Four Major Signs That It's Time to Get Rid of Your Christmas Tree
Take a whiff: Does it still have it's pine fragrance?
A Christmas tree can bring so much joy into your home that it's a shame to take it down. But at a certain point, a live tree begins to show signs that it's no longer living—and that's when you'll need to get rid of it. According to Harry Barker, Lowe's senior lawn and garden merchant, most live Christmas trees can last for as many as six weeks after they're cut—that is, if they're properly prepared and maintained. But that's just a benchmark; you may need to get rid of your tree before or after that timeframe. The best way to ensure you bring home a tree that will thrive for as long as possible is to carefully select your tree, says Barker. "When shopping, feel the tree and give it a slight shake," he explains. "A few falling brown needles aren't uncommon, but falling green needles mean the tree is dry." What's more, a healthy tree's needles should be flexible, but snap when bent sharply. "Trees with stiff needles that are losing their color should be avoided," he says, as should trees with needles that pull off easily.
Here are four signs your tree is losing its vigor and it's time for you to take it down.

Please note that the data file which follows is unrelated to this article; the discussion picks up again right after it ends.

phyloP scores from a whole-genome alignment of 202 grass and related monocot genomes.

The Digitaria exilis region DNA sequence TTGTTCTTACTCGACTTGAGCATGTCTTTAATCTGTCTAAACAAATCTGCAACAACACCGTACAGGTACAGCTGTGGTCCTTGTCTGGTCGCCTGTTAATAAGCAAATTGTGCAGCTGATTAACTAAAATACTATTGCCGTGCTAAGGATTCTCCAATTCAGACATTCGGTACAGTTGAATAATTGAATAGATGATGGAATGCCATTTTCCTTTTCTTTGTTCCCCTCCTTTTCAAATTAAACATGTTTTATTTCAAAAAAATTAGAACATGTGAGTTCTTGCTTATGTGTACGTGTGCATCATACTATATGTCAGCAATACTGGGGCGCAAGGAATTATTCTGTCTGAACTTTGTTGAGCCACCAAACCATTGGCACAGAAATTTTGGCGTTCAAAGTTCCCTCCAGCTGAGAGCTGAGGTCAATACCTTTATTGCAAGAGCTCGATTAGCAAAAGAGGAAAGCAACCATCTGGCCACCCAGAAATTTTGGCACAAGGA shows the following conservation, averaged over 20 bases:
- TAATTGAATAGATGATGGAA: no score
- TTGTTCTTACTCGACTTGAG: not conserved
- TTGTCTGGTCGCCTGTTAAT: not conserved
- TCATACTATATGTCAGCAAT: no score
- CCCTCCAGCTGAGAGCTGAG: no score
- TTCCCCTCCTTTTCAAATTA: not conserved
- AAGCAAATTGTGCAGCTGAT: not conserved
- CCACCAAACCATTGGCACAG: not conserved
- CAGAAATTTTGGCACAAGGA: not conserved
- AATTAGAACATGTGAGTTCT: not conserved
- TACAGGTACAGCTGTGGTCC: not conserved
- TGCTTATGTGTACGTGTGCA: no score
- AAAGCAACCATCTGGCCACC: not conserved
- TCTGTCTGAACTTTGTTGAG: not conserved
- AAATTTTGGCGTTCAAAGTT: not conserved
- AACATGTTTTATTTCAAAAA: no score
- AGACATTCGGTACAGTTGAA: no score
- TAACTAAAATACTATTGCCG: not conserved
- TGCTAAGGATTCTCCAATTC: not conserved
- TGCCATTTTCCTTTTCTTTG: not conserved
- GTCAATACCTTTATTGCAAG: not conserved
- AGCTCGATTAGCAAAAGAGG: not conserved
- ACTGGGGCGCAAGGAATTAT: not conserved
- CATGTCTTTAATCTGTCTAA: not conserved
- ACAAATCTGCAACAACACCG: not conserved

Your tree is no longer drinking water.
To water your Christmas tree, you pour water into the stand and the tree "drinks," absorbing that water. (For a standard size tree with a trunk diameter of five inches, you'll want to maintain at least five quarts of water in the stand each day.) But when you see that the water is no longer being absorbed, it's almost time to take the tree down. Once that happens, "there's an average of about 10 to 14 days before browning occurs," says Barker.
Its branches begin to snap or break.
You've placed your heaviest ornaments on the thickest, sturdiest branches, so when these start to snap or break, Barker says it's "a sign the tree has dried out and should be disposed of soon."
Your tree is losing needles.
Healthy trees hold onto their needles, while dry trees—the kind that should be taken down—shed them. A pro tip: "Sweeping up scattered pine needles with a broom is recommended instead of vacuuming, because these needles can clog and damage vacuum cleaners," Barker explains.
Its needles are turning brown.
Your tree may hold its needles—but if those needles are brown, then your tree has dried out, Barker says, and it's best to get rid of it. Another telltale hint? "The tree has lost its pine-like smell," he says.